Ron Conway’s attack on Campos fails to persuade actual feminists

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Remember when deep-pocketed tech investor Ron Conway poured hefty cash into an independent expenditure committee to finance campaign mailers designed to smear Assembly candidate Sup. David Campos, by equating his vote to reinstate Sheriff Ross Mirkarimi with support for murderous domestic abusers?

Well, those ads carried little sway with the National Organization for Women, California’s largest feminist organization. The statewide group’s political action committee sent out a press release Mon/22 to announce its endorsement of Campos for California Assembly District 17. In addition to listing some positive things Campos has done for women, such as creating a 25-foot buffer zone at the Planned Parenthood Clinic near St. Luke’s Hospital to protect women from harassment by anti-abortion activists, NOW’s press release specifically berated his opponents for these “misleading attacks.” Read more »

Golden Gate unions to strike this week, stall commutes

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The Golden Gate Bridge Labor coalition announced it will strike this week, impacting commutes via bridge or ferries, and perhaps both.

Thirteen unions in the Golden Gate Highway and Transportation District are members of the coalition, whose talks with the district stalled today, representatives told us.

It is still unclear which unions in the coalition will strike, but commutes will definitely be affected, Alex Tonisson, co-chair of the Golden Gate Bridge Labor Coalition said.Read more »

Ellis Act evictor immortalized on a condom at Folsom Street Fair

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Now you can don rubbers against evictions.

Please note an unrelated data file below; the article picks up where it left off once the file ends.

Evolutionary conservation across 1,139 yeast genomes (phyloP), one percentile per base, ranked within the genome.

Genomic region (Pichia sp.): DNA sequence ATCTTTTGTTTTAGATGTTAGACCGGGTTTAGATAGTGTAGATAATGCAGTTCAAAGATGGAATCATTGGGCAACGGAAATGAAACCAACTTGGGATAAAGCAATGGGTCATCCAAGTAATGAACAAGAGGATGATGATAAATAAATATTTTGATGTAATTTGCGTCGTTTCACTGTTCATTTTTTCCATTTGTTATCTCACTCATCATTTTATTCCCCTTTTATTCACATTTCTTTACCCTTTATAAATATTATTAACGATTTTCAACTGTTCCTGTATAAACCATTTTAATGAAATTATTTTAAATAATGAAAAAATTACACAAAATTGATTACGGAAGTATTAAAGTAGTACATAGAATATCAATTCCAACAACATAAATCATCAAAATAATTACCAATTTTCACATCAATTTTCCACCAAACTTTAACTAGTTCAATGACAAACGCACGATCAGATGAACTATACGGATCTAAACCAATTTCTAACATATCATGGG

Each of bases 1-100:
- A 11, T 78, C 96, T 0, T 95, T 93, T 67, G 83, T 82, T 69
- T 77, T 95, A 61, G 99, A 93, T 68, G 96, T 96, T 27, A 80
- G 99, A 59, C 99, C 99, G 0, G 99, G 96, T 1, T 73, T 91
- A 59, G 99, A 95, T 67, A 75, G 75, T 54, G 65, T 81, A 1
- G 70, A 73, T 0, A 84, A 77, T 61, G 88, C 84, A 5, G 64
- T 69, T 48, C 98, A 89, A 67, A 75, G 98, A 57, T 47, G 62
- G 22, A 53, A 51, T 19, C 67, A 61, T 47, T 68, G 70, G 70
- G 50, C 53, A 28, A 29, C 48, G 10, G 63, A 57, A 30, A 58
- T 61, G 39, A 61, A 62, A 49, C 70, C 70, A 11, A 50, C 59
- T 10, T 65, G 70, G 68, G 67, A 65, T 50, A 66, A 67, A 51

Activists engaged in eviction "protection" of a different sort this Sunday at the Folsom Street Fair, as they handed out condoms with packages adorned by the face of Ellis Act evictor, Jack Halprin.

No doubt much boning ensued after the kinky leather fetish fair, and some of those copulations may have utilized the Halprin-condoms. But why are the protesters equating him with a rubber ejaculate receptacle?Read more »

The Payback: Help end family homelessness

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The Payback, a partnership between Positive Legacy and funk band the New Mastersounds, is bringing awareness and support surrounding family homelessness in San Francisco through two benefit concerts at the Great American Music Hall (GAMH) on September 26 and 27, 2014. The proceeds from ticket sales will benefit Compass Family Services.

Eddie Roberts, guitarist and leader of the New Mastersounds, lived for a period of time in the Tenderloin district of San Francisco and was personally touched by the homeless situation there.

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TIFF 2014: Foreign favorites, part two (Asia and beyond)

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Jesse Hawthorne Ficks reports from the recent 2014 Toronto International Film Festival. Previous installment here!

Zhang Yimou's Ju Dou (1990) was an unofficial remake of the American film noir The Postman Always Rings Twice (1946) — and it was also a showcase for the 25-year-old Gong Li. I've grown up with each of his films over the past decades, including classics To Live (1994) and The Road Home (1999). His latest, Coming Home (China), is his most gut-wrenching film yet.